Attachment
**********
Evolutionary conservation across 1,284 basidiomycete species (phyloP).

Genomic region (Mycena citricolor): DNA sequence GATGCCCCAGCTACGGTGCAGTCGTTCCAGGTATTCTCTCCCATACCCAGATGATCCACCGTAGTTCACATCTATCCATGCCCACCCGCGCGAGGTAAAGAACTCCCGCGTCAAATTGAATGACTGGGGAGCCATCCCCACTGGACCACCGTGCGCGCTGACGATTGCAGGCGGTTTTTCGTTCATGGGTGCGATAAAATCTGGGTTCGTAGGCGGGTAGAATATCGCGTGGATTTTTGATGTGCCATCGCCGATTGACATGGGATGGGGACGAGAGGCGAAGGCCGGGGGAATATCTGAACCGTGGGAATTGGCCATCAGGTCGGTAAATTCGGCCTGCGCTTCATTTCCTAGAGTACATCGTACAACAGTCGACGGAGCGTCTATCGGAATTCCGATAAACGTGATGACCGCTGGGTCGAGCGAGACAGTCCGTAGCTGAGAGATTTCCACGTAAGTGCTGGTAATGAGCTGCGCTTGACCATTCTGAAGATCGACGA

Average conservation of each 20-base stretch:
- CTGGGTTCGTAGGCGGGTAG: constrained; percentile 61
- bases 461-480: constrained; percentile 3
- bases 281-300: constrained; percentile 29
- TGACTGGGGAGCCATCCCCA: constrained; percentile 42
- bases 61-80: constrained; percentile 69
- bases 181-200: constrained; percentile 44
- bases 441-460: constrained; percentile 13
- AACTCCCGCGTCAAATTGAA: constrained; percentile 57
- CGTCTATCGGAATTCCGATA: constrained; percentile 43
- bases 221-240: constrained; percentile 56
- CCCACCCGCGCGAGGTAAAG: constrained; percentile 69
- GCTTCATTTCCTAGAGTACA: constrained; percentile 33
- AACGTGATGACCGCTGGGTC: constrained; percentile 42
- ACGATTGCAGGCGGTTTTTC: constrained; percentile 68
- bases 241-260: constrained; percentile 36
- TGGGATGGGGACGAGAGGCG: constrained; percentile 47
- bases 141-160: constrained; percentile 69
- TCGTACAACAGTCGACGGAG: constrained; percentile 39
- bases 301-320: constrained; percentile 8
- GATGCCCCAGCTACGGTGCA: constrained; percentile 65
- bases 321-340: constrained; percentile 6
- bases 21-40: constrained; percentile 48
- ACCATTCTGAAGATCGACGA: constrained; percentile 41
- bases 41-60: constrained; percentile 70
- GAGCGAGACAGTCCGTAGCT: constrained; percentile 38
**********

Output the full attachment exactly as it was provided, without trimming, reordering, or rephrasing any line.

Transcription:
Evolutionary conservation across 1,284 basidiomycete species (phyloP).

Genomic region (Mycena citricolor): DNA sequence GATGCCCCAGCTACGGTGCAGTCGTTCCAGGTATTCTCTCCCATACCCAGATGATCCACCGTAGTTCACATCTATCCATGCCCACCCGCGCGAGGTAAAGAACTCCCGCGTCAAATTGAATGACTGGGGAGCCATCCCCACTGGACCACCGTGCGCGCTGACGATTGCAGGCGGTTTTTCGTTCATGGGTGCGATAAAATCTGGGTTCGTAGGCGGGTAGAATATCGCGTGGATTTTTGATGTGCCATCGCCGATTGACATGGGATGGGGACGAGAGGCGAAGGCCGGGGGAATATCTGAACCGTGGGAATTGGCCATCAGGTCGGTAAATTCGGCCTGCGCTTCATTTCCTAGAGTACATCGTACAACAGTCGACGGAGCGTCTATCGGAATTCCGATAAACGTGATGACCGCTGGGTCGAGCGAGACAGTCCGTAGCTGAGAGATTTCCACGTAAGTGCTGGTAATGAGCTGCGCTTGACCATTCTGAAGATCGACGA

Average conservation of each 20-base stretch:
- CTGGGTTCGTAGGCGGGTAG: constrained; percentile 61
- bases 461-480: constrained; percentile 3
- bases 281-300: constrained; percentile 29
- TGACTGGGGAGCCATCCCCA: constrained; percentile 42
- bases 61-80: constrained; percentile 69
- bases 181-200: constrained; percentile 44
- bases 441-460: constrained; percentile 13
- AACTCCCGCGTCAAATTGAA: constrained; percentile 57
- CGTCTATCGGAATTCCGATA: constrained; percentile 43
- bases 221-240: constrained; percentile 56
- CCCACCCGCGCGAGGTAAAG: constrained; percentile 69
- GCTTCATTTCCTAGAGTACA: constrained; percentile 33
- AACGTGATGACCGCTGGGTC: constrained; percentile 42
- ACGATTGCAGGCGGTTTTTC: constrained; percentile 68
- bases 241-260: constrained; percentile 36
- TGGGATGGGGACGAGAGGCG: constrained; percentile 47
- bases 141-160: constrained; percentile 69
- TCGTACAACAGTCGACGGAG: constrained; percentile 39
- bases 301-320: constrained; percentile 8
- GATGCCCCAGCTACGGTGCA: constrained; percentile 65
- bases 321-340: constrained; percentile 6
- bases 21-40: constrained; percentile 48
- ACCATTCTGAAGATCGACGA: constrained; percentile 41
- bases 41-60: constrained; percentile 70
- GAGCGAGACAGTCCGTAGCT: constrained; percentile 38